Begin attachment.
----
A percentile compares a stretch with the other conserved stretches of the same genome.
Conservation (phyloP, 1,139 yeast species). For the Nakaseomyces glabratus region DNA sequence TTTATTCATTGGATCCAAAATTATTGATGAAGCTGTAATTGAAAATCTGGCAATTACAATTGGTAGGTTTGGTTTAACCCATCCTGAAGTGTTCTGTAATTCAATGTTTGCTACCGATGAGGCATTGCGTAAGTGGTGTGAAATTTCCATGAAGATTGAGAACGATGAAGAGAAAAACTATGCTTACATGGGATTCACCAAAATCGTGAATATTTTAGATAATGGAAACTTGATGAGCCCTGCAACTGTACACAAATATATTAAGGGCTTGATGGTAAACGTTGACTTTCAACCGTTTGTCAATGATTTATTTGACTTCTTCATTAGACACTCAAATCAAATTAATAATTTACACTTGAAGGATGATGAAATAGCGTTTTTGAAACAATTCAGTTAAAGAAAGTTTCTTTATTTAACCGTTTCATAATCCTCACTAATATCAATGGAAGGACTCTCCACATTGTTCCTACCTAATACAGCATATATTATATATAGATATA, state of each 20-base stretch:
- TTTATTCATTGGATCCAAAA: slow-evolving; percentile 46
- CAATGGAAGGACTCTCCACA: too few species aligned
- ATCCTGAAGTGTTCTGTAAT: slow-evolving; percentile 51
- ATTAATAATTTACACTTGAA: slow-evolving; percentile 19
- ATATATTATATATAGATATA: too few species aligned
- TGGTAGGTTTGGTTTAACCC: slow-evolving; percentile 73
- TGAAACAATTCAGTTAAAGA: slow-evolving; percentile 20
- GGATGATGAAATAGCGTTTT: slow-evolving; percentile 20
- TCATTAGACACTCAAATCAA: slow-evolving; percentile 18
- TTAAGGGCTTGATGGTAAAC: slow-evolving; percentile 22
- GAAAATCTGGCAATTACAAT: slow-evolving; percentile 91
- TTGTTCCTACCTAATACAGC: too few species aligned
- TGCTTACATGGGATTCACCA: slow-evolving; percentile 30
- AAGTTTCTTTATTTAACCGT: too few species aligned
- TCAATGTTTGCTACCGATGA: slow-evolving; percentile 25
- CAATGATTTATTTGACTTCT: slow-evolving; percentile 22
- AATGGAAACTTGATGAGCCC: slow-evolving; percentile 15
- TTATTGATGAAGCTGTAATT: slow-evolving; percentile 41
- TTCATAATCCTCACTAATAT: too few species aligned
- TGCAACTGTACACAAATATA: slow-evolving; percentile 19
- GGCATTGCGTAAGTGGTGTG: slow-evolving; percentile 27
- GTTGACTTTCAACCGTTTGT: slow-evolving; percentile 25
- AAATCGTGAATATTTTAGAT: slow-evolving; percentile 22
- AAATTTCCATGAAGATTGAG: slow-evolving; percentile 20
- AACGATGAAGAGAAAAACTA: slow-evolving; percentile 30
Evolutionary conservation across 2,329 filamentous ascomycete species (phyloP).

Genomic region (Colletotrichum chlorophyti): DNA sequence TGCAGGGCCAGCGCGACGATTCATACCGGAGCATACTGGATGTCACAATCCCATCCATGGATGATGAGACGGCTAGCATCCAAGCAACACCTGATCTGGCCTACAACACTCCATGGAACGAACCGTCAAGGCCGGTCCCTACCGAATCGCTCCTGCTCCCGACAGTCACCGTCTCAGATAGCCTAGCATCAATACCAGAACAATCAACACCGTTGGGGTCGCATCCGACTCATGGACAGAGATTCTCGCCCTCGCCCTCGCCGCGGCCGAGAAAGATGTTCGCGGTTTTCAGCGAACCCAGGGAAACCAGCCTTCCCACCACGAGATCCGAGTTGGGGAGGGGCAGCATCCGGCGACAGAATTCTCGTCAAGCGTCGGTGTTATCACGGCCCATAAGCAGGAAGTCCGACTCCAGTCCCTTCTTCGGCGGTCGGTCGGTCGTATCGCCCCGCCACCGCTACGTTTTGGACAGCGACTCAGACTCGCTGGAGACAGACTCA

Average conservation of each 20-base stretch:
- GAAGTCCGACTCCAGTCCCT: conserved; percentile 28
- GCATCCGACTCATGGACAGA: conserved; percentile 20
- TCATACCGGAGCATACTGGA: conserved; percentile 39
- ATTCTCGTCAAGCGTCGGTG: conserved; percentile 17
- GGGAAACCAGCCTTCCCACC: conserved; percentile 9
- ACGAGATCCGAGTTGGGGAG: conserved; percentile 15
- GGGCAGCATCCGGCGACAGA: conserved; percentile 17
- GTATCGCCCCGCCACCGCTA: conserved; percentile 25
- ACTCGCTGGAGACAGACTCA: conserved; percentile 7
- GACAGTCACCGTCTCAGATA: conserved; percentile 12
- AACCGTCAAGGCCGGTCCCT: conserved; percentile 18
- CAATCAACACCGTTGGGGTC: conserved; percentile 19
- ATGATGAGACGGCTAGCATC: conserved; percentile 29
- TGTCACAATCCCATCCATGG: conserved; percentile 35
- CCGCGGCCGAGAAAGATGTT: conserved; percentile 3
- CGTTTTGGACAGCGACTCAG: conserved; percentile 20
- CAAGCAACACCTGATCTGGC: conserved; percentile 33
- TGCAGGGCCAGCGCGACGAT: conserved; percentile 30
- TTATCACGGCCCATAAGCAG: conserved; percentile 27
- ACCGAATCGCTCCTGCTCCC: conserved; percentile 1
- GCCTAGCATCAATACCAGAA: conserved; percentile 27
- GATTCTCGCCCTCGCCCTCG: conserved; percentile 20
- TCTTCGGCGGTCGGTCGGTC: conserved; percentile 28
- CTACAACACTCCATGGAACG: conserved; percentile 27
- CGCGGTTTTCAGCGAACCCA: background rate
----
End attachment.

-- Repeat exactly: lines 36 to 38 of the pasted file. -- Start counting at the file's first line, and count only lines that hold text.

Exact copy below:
- ACGAGATCCGAGTTGGGGAG: conserved; percentile 15
- GGGCAGCATCCGGCGACAGA: conserved; percentile 17
- GTATCGCCCCGCCACCGCTA: conserved; percentile 25